- Yawning: One of the more misleading stress signals, dogs yawn to calm themselves in tense situations, and may even do so to soothe others. Dogs can “catch” yawns like people can; try yawning at your dog next time they appear stressed, and they may yawn back and relax a little.
- Avoiding eye contact: An anxious dog will pointedly look away from whatever is causing it stress. What some dog owners mistake as stubbornness or disobedience is actually a sign of the dog’s discomfort.
- “Whale eye”: When your dog gives you a sidelong glance showing the whites of their eyes, it’s a sign they are feeling uncomfortable. This is their way of looking at a stressor without pointing their face directly towards it. Dogs may also do this when they sense they are in trouble, or if they are afraid of having a toy stolen.
- Standing sideways: Dogs may stand perpendicular to a stressor, exposing their sides. This is de-escalation body language, especially to other, high energy or assertive dogs. The dog that exposes its side may wish to calm the other dog or to show that they pose no threat.
- Destructive behavior: When dogs destroy our belongings, we might be tempted to call them a “bad dog.” If a dog tends to destroy furniture and shoes while alone in the house, it’s likely a sign that they feel anxious when their humans leave.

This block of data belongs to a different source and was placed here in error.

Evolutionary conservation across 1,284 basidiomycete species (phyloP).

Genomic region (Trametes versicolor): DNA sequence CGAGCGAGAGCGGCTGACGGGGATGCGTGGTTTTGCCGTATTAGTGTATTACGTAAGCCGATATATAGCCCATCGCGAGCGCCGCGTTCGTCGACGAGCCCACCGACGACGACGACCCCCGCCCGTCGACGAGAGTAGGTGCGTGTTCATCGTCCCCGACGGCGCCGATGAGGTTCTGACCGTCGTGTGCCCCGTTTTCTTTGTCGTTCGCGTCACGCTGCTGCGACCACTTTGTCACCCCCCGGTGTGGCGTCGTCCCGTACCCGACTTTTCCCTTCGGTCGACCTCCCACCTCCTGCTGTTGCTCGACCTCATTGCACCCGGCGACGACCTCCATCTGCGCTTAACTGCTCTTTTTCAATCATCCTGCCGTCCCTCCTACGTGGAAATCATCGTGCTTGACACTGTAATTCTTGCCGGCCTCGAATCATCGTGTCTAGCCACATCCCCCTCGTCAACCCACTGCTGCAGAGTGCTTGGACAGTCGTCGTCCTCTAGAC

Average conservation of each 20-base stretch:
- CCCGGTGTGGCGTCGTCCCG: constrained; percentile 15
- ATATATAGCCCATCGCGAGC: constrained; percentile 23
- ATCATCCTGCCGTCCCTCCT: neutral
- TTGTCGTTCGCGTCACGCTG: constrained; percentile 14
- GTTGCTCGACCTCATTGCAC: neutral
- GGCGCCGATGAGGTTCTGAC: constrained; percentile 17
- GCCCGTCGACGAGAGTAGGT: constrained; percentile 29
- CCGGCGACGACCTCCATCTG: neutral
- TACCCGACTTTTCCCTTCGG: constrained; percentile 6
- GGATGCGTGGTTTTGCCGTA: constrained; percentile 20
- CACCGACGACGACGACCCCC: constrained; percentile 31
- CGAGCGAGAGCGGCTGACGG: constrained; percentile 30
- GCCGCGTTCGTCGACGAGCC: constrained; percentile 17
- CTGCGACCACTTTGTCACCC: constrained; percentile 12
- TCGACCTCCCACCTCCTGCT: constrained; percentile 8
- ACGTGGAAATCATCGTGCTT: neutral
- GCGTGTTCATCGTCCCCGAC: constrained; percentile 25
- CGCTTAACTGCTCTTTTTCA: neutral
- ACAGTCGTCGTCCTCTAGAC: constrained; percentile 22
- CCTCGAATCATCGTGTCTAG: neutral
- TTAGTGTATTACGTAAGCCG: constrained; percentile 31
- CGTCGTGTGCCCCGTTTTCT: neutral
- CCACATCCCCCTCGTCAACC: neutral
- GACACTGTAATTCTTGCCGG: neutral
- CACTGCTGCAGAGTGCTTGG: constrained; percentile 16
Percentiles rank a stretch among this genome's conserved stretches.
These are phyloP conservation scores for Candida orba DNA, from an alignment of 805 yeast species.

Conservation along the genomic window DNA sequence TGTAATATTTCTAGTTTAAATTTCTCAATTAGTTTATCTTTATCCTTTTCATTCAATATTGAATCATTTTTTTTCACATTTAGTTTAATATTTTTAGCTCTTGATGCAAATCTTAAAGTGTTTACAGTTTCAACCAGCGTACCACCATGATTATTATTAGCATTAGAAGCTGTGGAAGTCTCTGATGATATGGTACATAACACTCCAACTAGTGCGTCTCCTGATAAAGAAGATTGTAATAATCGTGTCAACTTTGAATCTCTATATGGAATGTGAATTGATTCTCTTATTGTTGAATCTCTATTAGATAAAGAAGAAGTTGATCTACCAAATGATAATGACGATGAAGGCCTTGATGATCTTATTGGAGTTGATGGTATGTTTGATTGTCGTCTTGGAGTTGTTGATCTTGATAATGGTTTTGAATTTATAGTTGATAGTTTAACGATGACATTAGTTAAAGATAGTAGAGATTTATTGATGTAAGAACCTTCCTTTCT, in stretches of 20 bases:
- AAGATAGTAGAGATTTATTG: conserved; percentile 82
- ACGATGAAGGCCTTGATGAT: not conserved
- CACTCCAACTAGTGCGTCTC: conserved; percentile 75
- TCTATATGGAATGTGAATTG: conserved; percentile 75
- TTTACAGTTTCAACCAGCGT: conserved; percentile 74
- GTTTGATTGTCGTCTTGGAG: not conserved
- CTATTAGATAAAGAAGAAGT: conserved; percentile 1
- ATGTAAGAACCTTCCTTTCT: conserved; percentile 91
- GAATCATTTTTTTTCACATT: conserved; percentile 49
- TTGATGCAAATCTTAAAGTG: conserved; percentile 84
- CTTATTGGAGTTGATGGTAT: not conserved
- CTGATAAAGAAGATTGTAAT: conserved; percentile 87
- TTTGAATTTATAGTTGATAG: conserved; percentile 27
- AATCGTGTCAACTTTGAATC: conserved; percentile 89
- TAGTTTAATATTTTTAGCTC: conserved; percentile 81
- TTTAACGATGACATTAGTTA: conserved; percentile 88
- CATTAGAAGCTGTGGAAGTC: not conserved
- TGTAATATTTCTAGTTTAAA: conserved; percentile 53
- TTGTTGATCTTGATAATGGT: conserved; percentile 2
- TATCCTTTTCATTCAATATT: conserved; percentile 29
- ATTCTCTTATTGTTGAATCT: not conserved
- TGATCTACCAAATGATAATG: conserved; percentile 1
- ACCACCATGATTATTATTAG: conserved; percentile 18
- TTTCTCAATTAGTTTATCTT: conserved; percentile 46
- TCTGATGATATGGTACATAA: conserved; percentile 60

- Rolling onto their back and exposing their belly: Take this to mean that a dog is surrendering to a more dominant force. They are not necessarily asking for a belly rub; as always, take context into consideration, as well as the stiffness of their limbs and their facial expression. A dog in this position may even urinate slightly out of anxiety.
This last set of behaviors indicates that a dog wishes to diffuse a tense situation by appearing submissive. If they are confronted by another dog they perceive as more dominant, the first dog may do everything it can to avoid confrontation, including getting physically low to the ground, avoiding eye contact, wagging its tail slightly and pressing its ears back against its head. If it's especially brave, it may attempt to lick the other dog’s face as a sign of goodwill.
Be mindful of stressed behaviors that indicate your dog may be in physical distress. If your dog exhibits any of the above, accompanied by lethargy or refusal to eat, it may be a sign of illness or digestive issues.